OK Zac Dysert is actually a bona-fide NFL prospect who will be drafted pretty early. FWIW, we will PROBABLY not face a better QB than Dysert the rest of the season (certainly not in the B1G). Yea he plays for a MAC team but Dysert is for all intents and purposes the guy who will 'carve' up our D the most this entire season. Did you SEE that terrified dude MSU threw out there? Who knows if Denard will even be walking upright by November? FACT: Danny O'brien won TWO games last year in the ACC. Total. The rest of the QBs we will face are all jokes. 

Dysert was able to get rid of the ball quickly because he's GOOD and their game plan was for him to do rapid fire short passes and underneath routes all day to negate our pass rush. Not many QBs are good enough to actually pull this off, and even though they had reasonable success with it we won by like 40+.

LouGroza's picture

The fact that Miami game planned to get the ball out of the hands of the QB so quickly kept the rush down. They were either throwing slants or rolling the pocket with quick throws. It's hard to go all in with blitzes if the ball gets thrown quickly. It could be disastrous. There is not a D line in the country that can get to a QB getting rid of the ball that quickly. They had a few drop back passes but not many. The D settled in fairly well considering they will not face a better QB. The dude could fling it. Plus they stuffed any rushing attempts. Going into a complete unknown, they did well. Graded them a B-. They will improve greatly, then look out.

poop's picture

Yep, noticed Williams and Simon dropping into coverage a lot during the game. Not going to get sacks doing that but it was the best scheme for Miami's offense. The defensive line will be awesome.

poop's picture

I think Urban could use Chad on his staff although he would probably appreciate stats that were rounded to the nearest thousandth of a percentage. Don't be average Chad!

Steve Earle Bruce Springsteen's picture

I was not worried about either line's play yesterday. The OL was markedly improved in both run and pass blocking. From what I recall, at least three of the four sacks were Braxton's fault for holding onto the ball way too long. Contrast that with last year, when pressure came the moment after the hiked the ball. When he fires the ball out of there quickly, like he's supposed to, the line will look better. There were also at least four or five times he should have been sacked but the line held up longer than it would against, say, Michigan State. They were far from perfect, to be sure, but clearly better than last season.
I find it funny that people are panicking about the DL. Miami styled its entire gameplan to neutralize Ohio State's DL. They passed 54 times and ran it 20. Those 20 rushing attempts netted -1 rushing yard. Yes, of course sometimes Dysert had time; you can't get pressure on every play. But with Miami going four and five wide for 90% of the game, keeping a fourth down lineman would have opened up a bevy of big passing plays, some of which Miami connected on in that first quarter. Rushing three and dropping eight works out well for limiting the big play downfield, not so much for pass rush statistics. Only Bollman-coached lines consistently give up sacks to three down linemen. Any competently coached line can handle it, especially with an experienced, NFL-bound senior throwing behind it.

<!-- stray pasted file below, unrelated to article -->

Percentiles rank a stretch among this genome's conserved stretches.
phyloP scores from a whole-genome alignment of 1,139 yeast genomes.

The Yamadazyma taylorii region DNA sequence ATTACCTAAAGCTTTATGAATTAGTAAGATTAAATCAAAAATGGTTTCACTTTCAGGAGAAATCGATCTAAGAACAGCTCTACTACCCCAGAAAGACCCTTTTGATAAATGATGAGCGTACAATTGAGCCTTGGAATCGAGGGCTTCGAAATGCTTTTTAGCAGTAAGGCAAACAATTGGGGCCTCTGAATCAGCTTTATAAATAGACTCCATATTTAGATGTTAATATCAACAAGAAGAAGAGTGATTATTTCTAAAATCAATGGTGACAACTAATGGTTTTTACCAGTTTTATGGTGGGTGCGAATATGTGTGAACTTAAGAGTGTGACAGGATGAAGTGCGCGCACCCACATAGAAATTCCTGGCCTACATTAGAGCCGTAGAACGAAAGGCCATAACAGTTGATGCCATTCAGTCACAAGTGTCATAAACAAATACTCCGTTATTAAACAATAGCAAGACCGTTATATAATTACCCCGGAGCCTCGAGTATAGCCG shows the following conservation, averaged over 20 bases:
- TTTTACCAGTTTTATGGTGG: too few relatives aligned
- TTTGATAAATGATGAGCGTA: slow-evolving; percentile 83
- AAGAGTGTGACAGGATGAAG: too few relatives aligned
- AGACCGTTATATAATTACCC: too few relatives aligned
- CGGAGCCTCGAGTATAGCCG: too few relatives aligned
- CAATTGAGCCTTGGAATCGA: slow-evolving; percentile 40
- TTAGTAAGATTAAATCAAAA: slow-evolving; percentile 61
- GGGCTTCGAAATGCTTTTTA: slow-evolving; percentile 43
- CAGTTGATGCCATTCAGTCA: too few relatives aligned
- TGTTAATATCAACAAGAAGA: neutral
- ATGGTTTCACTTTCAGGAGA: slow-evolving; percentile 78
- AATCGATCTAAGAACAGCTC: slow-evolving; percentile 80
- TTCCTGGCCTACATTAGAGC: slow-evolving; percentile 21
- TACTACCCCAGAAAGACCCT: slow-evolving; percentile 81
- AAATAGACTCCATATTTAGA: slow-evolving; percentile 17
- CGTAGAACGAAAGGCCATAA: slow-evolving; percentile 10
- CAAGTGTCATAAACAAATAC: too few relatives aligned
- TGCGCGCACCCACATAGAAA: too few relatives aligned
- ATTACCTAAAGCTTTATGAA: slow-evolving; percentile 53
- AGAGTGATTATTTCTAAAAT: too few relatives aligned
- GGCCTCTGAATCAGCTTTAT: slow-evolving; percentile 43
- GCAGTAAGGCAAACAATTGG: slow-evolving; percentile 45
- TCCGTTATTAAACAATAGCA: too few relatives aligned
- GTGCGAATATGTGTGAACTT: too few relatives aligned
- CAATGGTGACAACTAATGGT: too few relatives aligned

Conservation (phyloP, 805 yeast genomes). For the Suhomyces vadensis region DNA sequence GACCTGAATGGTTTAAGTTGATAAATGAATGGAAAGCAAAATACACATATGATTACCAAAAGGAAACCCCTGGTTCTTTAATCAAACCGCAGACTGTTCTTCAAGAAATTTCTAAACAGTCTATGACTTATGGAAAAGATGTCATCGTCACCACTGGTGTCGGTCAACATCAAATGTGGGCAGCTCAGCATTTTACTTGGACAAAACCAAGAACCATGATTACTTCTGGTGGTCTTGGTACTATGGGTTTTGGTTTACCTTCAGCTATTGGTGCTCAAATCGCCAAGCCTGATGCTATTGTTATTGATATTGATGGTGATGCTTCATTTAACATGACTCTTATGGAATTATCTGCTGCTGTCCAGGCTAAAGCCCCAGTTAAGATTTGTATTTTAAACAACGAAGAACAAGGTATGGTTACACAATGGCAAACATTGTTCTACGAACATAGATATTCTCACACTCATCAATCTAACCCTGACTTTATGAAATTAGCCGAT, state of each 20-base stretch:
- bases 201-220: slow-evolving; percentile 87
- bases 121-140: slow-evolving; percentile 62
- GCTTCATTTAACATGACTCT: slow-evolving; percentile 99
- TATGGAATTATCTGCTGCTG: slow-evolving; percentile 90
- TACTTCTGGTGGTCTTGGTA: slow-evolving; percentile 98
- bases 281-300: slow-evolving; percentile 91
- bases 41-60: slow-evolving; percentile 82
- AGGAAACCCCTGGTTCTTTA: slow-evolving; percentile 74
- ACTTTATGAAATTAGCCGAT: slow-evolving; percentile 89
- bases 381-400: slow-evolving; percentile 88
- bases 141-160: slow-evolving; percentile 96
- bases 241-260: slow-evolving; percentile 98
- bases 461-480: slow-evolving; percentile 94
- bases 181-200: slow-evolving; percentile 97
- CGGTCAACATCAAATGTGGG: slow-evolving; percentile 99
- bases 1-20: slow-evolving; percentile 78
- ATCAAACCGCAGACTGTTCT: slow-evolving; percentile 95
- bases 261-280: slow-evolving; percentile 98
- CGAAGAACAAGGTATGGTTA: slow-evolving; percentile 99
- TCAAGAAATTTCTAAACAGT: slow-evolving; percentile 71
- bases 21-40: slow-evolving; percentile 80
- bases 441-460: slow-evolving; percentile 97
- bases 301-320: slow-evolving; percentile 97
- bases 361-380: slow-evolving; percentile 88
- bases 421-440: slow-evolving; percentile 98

The defensive line actually got more pressure than I expected against this offense, but Dysert was good enough to turn some of those pressure plays into first downs. How many QBs with as much starting experience as Dysert will Ohio State play this year? I'm not worried. 

The North remembers.

hodge's picture

In the interest of pure statistical fairness, you should probably deduct Millers sacks from his success rate, seeing has how the occurred on non-running plays. Though, that provides for an interesting analysis on scrambles, as well. Perhaps a "broken play success" metric is in order?

buckeyebart's picture

WOW Unbelievable ! Dude, this is awesome info. Look forward to the weekly updates.
I love this team too, Urban !
P.S. There was no first quarter, it did not even happen.

Crimson's picture

Shouldn't compare Quick Stroke against Miami versus entire season, maybe just nonconference.  Against Akron last year, it was 0.532.  It's still an improvement, but they didn't whomp a MAC team by 67% more (24% more)
Yards per carry - explosive really isn't comparable for QBs.  Agree with Hodge.
Boren had 2 rushes for 5 ypc average, not 5 and 5.
The love for Howard needs to stop.  Simon gets credit for one of the picks.  We should have some stats for how many plays Howard gave poor coverage and how many tackles he missed.
Like the numbers.  Keep it up.

zosima's picture

Great writeup!   Did anyone notice if Roby gave up any completions?  He seemed to have a monster game with a great rake and almost interception in addition to the fumble recovery.  I was a little surprised to see Dysert targetting his receiver... I am curious how close Roby is progressing in being a true lock-down corner.

Crimson's picture

I know that Roby gave great coverage all day, but I think he gave up at least one completion (with good coverage).  I can't find any stats on it though.  If we see Roby perform at this level all year (note: come from behind tackle, support in run game) then there won't be many throws near him.